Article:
“As with everything, as information comes in and gets redefined, we’re happy to take a look at that as an opportunity to potentially [change restrictions] with new information that has come in and has changed that categorization of soccer,” he said.

Gayles said the determination of soccer as a higher risk activity was based on NCAA guidelines and the physical contact involved in the sport.

Ahmed Kamel, owner of Vibes hookah bar in Rockville, said he was disappointed his business could not reopen further under the guidelines.

He said his business is similar to a bar or restaurant, adding that other hookah lounges in the state have been allowed to reopen under safety guidelines.

He asked the council to reconsider the powers given to the health department, which is being “unconstitutional” and officials who are not elected have too much power.

Critics of Gayles’ decision to prohibit Montgomery County private schools from reopening used the same argument. Gov. Larry Hogan later issued his own order that overturned Gayles’ directive.

County attorneys noted that Elrich could further amend his order that has more restrictions than the state has, but the council would have to approve them.

Several council members expressed concern over the order’s restriction on alcohol service.
Council Member Will Jawando noted that the council is not able to amend the order itself, and can only approve or disapprove it.

“I understand the concern here. … I know the county executive and the health officer are going to look into this,” Jawando said. “I just think this is something we really want to think about and come back to in short order if we see our numbers holding.”

Council Vice President Tom Hucker said the restriction on alcohol service seemed too restrictive. He said that instead, enhanced and targeted enforcement, as well as higher penalties, should be used for restaurants and bars that repeatedly get warnings and citations.

“Those are the ones I would go back and not just warn and cite them, I cite them and try to get a higher penalty, or more frequent citations, rather than affecting everyone else,” he said.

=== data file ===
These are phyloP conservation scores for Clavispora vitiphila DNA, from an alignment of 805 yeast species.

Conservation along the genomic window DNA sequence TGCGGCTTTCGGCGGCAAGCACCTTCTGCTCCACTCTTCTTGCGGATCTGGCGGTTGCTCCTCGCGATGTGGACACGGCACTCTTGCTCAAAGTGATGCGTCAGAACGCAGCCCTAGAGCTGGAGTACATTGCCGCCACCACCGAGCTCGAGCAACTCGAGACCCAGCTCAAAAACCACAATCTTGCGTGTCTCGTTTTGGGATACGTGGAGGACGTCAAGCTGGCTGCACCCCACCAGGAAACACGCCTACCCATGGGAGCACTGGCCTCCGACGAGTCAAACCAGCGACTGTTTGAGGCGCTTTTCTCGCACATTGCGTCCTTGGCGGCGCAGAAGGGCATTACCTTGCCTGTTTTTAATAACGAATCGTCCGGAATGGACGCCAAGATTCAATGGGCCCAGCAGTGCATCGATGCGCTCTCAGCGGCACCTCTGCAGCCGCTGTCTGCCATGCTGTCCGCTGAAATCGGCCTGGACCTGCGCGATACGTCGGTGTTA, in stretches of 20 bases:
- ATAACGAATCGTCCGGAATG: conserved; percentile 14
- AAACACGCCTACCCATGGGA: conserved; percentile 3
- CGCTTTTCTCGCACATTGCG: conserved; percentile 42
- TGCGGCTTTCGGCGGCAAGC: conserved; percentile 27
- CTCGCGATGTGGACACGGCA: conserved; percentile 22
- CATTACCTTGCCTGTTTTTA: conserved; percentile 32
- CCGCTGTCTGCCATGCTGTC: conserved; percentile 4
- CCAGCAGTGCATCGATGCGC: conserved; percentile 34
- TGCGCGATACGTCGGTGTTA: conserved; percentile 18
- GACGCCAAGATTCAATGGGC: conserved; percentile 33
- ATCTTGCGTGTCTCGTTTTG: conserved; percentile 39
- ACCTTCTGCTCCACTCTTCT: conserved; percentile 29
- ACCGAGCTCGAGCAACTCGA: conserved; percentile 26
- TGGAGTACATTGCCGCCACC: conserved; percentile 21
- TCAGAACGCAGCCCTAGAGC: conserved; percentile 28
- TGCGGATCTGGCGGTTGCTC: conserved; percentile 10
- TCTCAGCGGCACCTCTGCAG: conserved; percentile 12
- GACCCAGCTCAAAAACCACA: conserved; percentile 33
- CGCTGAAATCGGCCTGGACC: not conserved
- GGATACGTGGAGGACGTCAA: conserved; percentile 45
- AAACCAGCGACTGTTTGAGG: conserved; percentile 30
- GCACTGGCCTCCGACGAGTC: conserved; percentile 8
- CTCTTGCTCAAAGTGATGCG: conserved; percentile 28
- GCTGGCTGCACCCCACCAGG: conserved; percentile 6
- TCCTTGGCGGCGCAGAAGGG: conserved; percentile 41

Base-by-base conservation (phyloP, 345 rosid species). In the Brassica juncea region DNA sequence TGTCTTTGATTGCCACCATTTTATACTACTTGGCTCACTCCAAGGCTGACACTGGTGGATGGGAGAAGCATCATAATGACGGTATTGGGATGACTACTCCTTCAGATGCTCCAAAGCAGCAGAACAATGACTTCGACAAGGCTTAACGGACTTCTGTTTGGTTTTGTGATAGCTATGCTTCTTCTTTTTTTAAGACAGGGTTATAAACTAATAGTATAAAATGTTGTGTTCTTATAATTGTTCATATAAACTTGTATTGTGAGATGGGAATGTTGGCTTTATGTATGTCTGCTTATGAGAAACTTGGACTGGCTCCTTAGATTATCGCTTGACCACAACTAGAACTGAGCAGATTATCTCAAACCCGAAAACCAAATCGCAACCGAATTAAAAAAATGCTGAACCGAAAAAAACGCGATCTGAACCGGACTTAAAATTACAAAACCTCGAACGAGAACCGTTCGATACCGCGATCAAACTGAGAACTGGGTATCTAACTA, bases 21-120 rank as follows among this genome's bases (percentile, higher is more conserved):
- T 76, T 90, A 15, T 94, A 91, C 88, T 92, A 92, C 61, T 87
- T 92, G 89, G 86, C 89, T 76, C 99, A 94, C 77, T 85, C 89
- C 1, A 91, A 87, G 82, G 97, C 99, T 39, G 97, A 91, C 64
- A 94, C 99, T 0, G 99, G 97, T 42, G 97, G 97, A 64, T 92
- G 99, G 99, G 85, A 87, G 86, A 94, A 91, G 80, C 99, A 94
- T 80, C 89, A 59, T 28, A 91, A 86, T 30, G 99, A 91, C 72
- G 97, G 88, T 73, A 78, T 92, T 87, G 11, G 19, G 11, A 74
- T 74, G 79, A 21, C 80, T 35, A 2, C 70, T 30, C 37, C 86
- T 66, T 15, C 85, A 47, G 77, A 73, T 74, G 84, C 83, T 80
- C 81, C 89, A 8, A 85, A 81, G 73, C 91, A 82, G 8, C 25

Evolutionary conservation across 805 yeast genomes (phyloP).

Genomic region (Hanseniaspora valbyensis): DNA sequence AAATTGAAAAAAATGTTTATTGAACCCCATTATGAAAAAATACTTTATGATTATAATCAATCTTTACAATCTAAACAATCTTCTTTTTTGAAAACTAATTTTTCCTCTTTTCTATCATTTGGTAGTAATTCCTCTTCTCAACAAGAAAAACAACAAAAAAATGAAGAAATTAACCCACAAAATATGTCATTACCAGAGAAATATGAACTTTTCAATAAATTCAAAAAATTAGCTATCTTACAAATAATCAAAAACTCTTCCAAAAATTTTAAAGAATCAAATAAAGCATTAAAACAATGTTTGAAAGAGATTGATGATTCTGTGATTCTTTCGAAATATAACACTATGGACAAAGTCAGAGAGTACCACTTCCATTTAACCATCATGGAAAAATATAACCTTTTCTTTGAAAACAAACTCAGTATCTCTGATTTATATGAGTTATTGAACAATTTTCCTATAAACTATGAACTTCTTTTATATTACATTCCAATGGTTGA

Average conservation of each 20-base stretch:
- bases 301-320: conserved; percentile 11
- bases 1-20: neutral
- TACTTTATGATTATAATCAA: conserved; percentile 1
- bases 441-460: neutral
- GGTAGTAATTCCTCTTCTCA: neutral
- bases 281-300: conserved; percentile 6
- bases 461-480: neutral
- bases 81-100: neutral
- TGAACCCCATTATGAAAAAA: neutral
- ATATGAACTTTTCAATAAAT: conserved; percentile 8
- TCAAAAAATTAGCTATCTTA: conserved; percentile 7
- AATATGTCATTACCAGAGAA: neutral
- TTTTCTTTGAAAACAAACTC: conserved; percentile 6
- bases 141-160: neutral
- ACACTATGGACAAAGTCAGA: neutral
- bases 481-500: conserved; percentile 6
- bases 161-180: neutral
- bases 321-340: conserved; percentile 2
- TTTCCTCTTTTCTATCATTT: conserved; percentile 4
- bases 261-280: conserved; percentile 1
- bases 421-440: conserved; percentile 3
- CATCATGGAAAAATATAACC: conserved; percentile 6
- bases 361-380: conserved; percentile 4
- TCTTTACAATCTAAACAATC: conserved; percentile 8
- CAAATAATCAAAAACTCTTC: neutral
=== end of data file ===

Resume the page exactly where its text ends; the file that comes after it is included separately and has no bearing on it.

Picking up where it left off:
Council Member Andrew Friedson agreed that soccer and the alcohol service restrictions should be revisited.

“I do share the view that Council Member Hucker shared — the scalpel vs. hatchet approach,” he said.

“This is a couple handful of businesses that are a problem — a couple dozen even,” he said. “We shouldn’t penalize the thousands of businesses that are impacted by it. We should be making things easy for folks to do the right thing and handle things in the right way.”

Gayles addressed Hogan’s orders allowing private schools to decide for themselves whether to reopen for the academic year.

He said county officials would work with private schools to create contingency and safety plans. The health department is still trying to get an understanding of how reopening private schools would impact the rest of the county and COVID-19 conditions, he said.

The schools need to operate in a setting of low community transmission and low daily caseloads, but the county isn’t there yet, he said.

For the county, according to Centers for Disease Control and Prevention guidelines, low transmission would be 8 to 9 cases a day and moderate transmission is around 38 cases a day, he said. The county has been adding an average of about 90 cases a day for the past month.

“Unfortunately, what we have seen, which gives us all pause, is we have seen time and time again in the last week, when school systems [elsewhere] have been tempted to reopen, they have had to close down because cases are [heightening]. … I do not think it’s acceptable to go in and say, ‘Hey, if some cases happen, the kids will be OK and then they’ll get over it and move forward,’” he said.

Students, staff members, teachers, administrators and their families are all put at risk, Gayles said.

Council Member Craig Rice said Hogan’s order relayed a notion that it’s alright for those in private school to be more at risk than those in public school.

“The governor has always been prolific in terms of his absolute support for private over public,” he said, adding that there’s heightened risk with people in private schools becoming superspreaders of the coronavirus.

Jawando said he’s been frustrated that Hogan has allowed local control, but not when it’s “politically convenient.”

Jawando said he has daughters in both public and private schools.

“This is a health order from Dr. Gayles to protect our students. I have an autistic daughter. You think I don’t want her in school? Of course we all want people in school,” he said. “The idea that some of us don’t want our kids in school is ridiculous. Everyone here wants our kids in school and wants them to be supported and not socially isolated.”

Briana Adhikusuma can be reached at briana.adhikusuma@bethesdamagazine.com.